21. The reality in 2022 is that whatever is or isn't taught in any classroom is going to be recorded and disseminated. This is a natural check on radical things being taught (from the left or right). There is kind of a "herd immunity" effect, because this fact is in the back of teachers' minds. It probably helps keep radicalism in check without things going viral. This is probably going to have a protective effect at BYU, vis a vis Professor Bybee and people like that. They know there are kids in each class who will blow the whistle if they leave the rails. ETA: there is starting to be footage of multiple BYU professors. I think this is going to be a fascinating thing to watch in the next couple of years, because I'm sensing an administrative backlash to some of the more radical leftwing elements among BYU faculty. They have Elder Holland's musketeers and minutemen to think about. https://m.youtube.com/watch?v=m0NmUKtDJrw
  22. Not only that (ad hominem to dismiss because of source without engaging claims), but many things are going to only be reported by RW media. There is a conspiracy of silence about certain things that legacy media wants to use its influence to tamp down, so of course they will only be covered by RW media. Grudging coverage and acknowledgment a year and a half later that Hunter Biden's laptop is real and authentic is one example of this. It was treated as a non-issue,fake news, or Russian propaganda, and was killed as a story during the election, but "legacy media" has no choice but to cover it now. Plus, it's a year and a half after the election. But, "legacy media" testing things as non stories does not in any way indicate that "there's nothing to see here." Liberals have their heads in the sand about parent anger about CRT (,as defined by parents, not "legacy media" talking points), and they soft pedal it at their own peril.
  23. I find the argument about CRT to be fascinating. It's similar to the discussion about "gaslighting" that occurs here sometimes. When people get pedantic about CRT being narrowly defined as only a graduate level course of study that is never taught in K-12, I think they are failing to read the room. The revolution that swept through (and is continuing to sweep through) school boards, communities, schools, etc. isn't moved by the "fact check" tactics of denying that CRT is what people are concerned about. People are couching their concerns under the catchphrase of "CRT," and the "CRT" defenders are losing the PR battle big time --- especially when they keep insisting that it's only a graduate level course of study that is not being taught in any K-12 classrooms, anywhere. And then they learn of the 1619 project, support for BLM, white guilt/fragility, etc., etc. type-stuff being taught in their kids' classrooms, and they are told, "Well, none of that is 'CRT.' CRT is actually a graduate level course of study only found in universities and isn't in any K-12 schools anywhere." And these parents don't care a whit about that, because they are extremely upset about what **is** being taught at their kids' schools. The district I left a couple of years ago had a mandatory training with a company called "Social Centric." It was an eight-hour "implicit bias" training. At the training (which I didn't attend), people had to make symbolic "chains of oppression" to wear, form anti-racism conga lines, and other things. The pre-training survey had questions like "Put an X on the spectrum where you think the United States falls. Is the US 'the land of the free, home of the brave,' or 'land of the thief, home of the slave?'" Several teachers were upset later because of the offensive, inane content, but also the loss of an entire Saturday. I'm sure that the fact checkers would be quick to point out that what Calvin Terrell presented there "is not CRT." And in the end, that is a distinction without a difference. This is the experience that the pro-CRT people are fighting against in their losing PR battle. The giant Chandler Unified School District made national news when it paid half a million for Corwin's training out of California. When angry parents stormed the school board meeting, administrators insisted that they of course weren't using the offensive parts of the training people didn't like, only the "good" (all whites are racist, systemic racism infects everything, not enough to not be racist --- you have to be actively anti-racist, etc.). That didn't matter in the PR battle, either. Why pay a lot of money for something that you're admitting has a lot of stuff objectionable to the community in it? And, the objectionable stuff was being taught, despite administrator denials. This is leading to woke districts changing their terminology to do an end run against passed laws and community standards. cf. this sting video from conservative Nampa/Caldwell/Meridian Idaho.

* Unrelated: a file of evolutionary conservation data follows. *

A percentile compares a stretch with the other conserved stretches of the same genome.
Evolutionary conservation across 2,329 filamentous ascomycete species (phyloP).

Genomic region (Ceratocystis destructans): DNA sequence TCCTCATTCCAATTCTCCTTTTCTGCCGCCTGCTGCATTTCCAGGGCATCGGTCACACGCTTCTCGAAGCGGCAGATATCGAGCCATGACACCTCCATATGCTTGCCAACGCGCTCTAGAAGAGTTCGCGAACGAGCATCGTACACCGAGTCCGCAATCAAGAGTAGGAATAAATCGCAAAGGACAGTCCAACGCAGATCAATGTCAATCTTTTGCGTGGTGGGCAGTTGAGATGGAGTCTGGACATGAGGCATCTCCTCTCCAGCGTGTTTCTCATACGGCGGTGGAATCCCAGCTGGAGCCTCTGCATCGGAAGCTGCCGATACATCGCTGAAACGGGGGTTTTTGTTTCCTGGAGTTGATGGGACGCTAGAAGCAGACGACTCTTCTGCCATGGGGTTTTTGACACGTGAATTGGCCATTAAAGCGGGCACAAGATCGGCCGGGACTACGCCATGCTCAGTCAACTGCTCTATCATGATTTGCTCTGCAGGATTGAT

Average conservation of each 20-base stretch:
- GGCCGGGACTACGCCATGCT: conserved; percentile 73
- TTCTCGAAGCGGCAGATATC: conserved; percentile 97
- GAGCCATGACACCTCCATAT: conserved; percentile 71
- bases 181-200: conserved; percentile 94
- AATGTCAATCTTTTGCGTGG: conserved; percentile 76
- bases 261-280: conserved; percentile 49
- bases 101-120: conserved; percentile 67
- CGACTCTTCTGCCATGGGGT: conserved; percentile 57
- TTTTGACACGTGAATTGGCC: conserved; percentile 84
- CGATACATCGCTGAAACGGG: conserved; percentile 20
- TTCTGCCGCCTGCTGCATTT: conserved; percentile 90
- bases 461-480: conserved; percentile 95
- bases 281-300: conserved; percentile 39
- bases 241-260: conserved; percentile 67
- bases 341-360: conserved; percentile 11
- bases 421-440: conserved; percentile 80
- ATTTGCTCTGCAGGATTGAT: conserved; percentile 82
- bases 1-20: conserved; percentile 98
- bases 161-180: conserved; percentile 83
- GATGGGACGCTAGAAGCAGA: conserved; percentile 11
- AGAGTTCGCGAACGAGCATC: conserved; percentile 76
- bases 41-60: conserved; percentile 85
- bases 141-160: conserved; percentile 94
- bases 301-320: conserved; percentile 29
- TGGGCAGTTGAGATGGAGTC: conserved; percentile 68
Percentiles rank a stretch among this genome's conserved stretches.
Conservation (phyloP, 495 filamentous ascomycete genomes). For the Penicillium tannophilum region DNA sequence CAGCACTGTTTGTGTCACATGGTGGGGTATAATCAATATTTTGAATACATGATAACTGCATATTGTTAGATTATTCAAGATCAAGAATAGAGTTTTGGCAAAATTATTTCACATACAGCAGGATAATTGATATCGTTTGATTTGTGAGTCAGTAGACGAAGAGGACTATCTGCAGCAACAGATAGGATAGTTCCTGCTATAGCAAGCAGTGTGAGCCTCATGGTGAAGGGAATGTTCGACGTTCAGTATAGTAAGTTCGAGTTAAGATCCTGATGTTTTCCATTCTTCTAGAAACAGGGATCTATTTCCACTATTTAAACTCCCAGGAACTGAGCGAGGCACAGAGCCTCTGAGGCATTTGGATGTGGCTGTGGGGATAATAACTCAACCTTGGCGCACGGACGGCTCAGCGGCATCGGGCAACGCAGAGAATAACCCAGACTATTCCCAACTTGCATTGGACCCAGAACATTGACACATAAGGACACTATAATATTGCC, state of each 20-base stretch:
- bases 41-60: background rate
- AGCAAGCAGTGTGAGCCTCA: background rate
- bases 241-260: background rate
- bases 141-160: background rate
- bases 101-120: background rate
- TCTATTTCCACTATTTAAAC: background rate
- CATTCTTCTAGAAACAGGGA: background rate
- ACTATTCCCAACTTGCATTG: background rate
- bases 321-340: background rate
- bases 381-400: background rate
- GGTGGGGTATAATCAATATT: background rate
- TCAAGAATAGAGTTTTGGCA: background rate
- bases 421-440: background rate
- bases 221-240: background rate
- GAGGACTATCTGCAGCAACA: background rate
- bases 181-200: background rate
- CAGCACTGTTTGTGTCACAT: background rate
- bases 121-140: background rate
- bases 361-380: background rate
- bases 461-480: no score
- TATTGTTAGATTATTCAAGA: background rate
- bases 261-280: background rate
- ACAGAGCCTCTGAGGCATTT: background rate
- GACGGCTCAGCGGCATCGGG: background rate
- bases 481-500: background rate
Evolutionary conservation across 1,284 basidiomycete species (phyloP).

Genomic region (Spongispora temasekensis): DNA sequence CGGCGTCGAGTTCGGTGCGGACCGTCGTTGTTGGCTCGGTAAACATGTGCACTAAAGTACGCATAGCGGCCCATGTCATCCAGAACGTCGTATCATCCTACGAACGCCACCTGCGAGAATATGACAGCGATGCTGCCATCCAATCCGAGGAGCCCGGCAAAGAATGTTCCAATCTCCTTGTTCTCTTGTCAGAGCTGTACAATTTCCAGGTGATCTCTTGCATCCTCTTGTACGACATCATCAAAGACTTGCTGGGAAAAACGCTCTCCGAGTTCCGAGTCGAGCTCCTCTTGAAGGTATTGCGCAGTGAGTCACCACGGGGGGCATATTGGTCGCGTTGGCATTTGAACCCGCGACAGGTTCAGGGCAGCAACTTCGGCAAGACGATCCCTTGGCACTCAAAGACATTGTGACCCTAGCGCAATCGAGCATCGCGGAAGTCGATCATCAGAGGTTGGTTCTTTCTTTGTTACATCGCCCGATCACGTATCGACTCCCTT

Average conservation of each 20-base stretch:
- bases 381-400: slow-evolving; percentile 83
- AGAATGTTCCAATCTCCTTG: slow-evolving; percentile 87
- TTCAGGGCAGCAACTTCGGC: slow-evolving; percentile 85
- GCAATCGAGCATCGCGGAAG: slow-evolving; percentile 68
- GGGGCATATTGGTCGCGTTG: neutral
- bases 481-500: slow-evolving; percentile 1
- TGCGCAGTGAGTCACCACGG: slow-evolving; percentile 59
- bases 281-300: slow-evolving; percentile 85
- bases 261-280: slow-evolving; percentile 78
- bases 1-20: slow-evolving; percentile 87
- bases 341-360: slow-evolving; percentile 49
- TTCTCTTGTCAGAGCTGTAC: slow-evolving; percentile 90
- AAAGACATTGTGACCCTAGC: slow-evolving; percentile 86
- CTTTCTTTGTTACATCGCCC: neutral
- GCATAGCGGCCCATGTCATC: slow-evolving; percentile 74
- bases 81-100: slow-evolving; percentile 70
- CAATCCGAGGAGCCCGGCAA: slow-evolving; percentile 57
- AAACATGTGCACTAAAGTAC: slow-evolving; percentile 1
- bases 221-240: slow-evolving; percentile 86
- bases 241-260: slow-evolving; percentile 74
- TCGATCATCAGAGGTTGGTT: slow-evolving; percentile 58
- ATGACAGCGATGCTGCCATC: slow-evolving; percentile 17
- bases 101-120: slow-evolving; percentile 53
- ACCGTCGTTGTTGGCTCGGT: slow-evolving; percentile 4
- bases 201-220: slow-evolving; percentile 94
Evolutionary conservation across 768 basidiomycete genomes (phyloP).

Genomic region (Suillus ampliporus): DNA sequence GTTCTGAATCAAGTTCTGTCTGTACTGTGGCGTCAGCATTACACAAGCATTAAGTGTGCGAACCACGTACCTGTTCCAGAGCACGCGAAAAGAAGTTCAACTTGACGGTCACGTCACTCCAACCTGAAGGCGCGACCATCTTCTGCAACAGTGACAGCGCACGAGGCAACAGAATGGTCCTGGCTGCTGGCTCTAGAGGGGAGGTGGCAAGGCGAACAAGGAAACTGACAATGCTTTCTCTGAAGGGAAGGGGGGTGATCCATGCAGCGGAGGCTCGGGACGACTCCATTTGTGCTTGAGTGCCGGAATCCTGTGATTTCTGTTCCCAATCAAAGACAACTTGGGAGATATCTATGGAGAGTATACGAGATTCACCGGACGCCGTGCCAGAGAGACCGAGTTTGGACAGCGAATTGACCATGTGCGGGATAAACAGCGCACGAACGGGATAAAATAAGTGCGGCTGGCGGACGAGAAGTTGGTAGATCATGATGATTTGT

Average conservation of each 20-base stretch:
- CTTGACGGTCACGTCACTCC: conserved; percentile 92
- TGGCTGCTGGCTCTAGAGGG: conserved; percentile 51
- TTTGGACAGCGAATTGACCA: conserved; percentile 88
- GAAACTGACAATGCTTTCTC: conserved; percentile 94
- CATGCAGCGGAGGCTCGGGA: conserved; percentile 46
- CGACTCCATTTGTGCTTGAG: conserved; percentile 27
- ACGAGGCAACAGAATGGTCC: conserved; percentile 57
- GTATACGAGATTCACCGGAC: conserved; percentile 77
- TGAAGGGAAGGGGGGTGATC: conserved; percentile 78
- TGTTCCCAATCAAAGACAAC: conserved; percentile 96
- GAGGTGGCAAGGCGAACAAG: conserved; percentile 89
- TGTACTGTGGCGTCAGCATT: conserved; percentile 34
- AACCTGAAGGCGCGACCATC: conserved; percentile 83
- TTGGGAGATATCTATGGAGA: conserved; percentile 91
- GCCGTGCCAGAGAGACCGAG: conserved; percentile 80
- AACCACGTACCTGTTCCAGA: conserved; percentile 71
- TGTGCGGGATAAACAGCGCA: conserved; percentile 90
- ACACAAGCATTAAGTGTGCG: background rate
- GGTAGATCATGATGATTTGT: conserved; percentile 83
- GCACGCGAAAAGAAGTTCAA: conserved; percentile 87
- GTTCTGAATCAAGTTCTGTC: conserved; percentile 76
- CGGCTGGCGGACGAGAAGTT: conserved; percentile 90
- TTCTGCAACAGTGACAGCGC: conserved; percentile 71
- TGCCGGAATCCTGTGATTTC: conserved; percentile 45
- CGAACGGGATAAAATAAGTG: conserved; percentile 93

24. We are very much like this in our home. We aren't leaving the Church, don't support any splinter groups, but stay true to things that have changed that we feel shouldn't have. By "stay true," I mean we teach our kids "the lay of the land" (what used to be in the temple, etc.). We keep the fire of faith burning in the altars of our hearts and hearths, and we're not worried about the Church losing its way. Like you, we believe God will correct things in time that need to be corrected. It's refreshing for many people, too. There are a lot of active, attending people who have been disturbed by some/many of the changes, but are sticking with the Church (as they should). It's comforting to them when they know that there are other knowledgeable believers in the same boat. It's more important than ever before to have our own oil in our own lamps